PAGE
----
It will be customer-service driven and at the convenience of the veteran. This will ensure maximum participation. This already works in America—our forces deserve no less.

    It is vital that we make every effort to contact them and not to wait and hope that they will contact us. The charity Combat Stress—which does outstanding work helping veterans with mental health issues—reports that veterans take, on average, 14 years between leaving the military and referring themselves to one of their treatment centres. (The average age of new referrals during 2007-8 was 42 years).

    This is exactly why we have to act sooner and be more proactive in identifying and treating mental health issues in our veterans.

    If this pilot is successful it will offer a way ahead for better assessment, provide referrals where required, and serve as the cutting edge of progressive social policy in terms of mental health. There is no reason why the Armed Forces should not be first in line for what I hope will be a step change in the quality if mental health services available to this country.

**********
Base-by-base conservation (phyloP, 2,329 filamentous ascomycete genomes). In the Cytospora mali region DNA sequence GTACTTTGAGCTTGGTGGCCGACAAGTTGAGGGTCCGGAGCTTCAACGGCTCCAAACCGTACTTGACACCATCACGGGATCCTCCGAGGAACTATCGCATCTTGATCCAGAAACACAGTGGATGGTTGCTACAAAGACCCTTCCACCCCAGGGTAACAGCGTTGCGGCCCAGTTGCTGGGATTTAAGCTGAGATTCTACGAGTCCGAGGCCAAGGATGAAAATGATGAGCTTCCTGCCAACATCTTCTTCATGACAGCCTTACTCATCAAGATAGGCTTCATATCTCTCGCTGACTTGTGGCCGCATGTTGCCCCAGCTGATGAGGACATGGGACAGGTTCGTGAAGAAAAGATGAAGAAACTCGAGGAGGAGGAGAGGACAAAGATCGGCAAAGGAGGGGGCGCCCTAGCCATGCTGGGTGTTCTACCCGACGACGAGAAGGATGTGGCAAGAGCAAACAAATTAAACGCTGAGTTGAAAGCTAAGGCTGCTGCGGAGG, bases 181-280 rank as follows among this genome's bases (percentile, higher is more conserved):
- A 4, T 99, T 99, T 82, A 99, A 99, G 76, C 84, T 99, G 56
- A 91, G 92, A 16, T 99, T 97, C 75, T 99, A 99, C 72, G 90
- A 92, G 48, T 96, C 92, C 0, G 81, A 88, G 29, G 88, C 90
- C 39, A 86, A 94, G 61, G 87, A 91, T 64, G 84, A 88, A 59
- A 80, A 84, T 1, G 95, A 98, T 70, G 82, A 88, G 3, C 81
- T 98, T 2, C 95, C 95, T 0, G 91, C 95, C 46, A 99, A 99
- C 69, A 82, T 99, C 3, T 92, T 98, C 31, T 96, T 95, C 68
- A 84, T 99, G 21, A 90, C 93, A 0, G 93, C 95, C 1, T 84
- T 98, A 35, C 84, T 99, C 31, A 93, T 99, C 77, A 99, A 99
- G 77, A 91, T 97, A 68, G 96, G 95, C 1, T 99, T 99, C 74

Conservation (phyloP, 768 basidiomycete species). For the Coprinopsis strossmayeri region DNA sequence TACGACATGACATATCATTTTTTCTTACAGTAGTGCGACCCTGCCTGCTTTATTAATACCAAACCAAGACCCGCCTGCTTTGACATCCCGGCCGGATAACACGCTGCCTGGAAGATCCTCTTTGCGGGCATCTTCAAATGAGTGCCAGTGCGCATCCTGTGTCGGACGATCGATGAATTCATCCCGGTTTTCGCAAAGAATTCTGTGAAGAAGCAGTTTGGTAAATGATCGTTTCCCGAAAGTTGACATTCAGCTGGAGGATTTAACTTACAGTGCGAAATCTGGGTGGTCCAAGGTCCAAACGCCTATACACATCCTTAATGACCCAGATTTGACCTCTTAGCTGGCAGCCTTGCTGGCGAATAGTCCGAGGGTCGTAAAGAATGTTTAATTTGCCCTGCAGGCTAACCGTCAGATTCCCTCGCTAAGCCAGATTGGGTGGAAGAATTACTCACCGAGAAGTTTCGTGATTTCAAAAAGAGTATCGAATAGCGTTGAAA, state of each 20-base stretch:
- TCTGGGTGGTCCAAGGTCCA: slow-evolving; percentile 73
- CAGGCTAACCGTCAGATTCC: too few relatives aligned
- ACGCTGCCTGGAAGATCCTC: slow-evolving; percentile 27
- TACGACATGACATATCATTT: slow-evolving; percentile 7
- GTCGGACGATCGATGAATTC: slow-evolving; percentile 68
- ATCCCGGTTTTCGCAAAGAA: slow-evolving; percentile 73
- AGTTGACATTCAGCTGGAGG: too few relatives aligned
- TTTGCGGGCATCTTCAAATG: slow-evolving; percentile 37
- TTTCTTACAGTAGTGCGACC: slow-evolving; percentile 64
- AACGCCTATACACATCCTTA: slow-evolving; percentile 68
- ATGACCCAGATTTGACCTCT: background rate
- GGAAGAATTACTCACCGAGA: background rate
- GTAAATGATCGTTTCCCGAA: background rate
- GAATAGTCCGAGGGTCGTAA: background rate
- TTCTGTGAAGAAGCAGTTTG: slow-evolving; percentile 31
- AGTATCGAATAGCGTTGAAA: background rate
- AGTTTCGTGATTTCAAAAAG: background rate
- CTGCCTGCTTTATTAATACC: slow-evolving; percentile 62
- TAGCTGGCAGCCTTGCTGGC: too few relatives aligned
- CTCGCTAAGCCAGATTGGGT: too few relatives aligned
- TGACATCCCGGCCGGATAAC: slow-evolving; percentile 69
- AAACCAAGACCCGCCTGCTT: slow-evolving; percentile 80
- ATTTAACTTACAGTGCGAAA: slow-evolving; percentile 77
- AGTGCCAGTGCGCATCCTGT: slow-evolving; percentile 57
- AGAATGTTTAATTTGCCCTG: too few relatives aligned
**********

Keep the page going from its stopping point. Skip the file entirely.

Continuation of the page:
This requires a cross departmental, co-ordinated approach. I have been working closely with our health team to ensure that we are ready to hit the ground running upon entering office and we get the pilot programme up and operating as soon as we possibly can.

    There will not be a single day to lose.


    The failure of quality provision for those with mental illness, military or civilian, in the United Kingdom, the worlds 5th richest country, should make us feel ashamed.

    For our Armed Forces, who are willing to risk life and limb for our security, and who have even higher risks than other citizens we must act with special haste.

    For all of the sacrifices made we owe it to our service members, our veterans and their families to ensure that they are well looked after.

    We are not a land fit for heroes.

    But we can be.

    We should be.

    And I believe we will be.
  2. Oorah, --------- keep fighting the good fight Mr Fox. : :)
  3. Yer but when that fat cnut Nicolas Soames was MOD he said the same thing, and did SFA , talks cheap
  4. A sensible and pragmatic speech and proposed policy. Probably even more remarkable because of the complete lack of party party political bias.

    Dr Liam Fox actually appears able to raise himself above the mire the rest seem to wallow in. A good sign for the future perhaps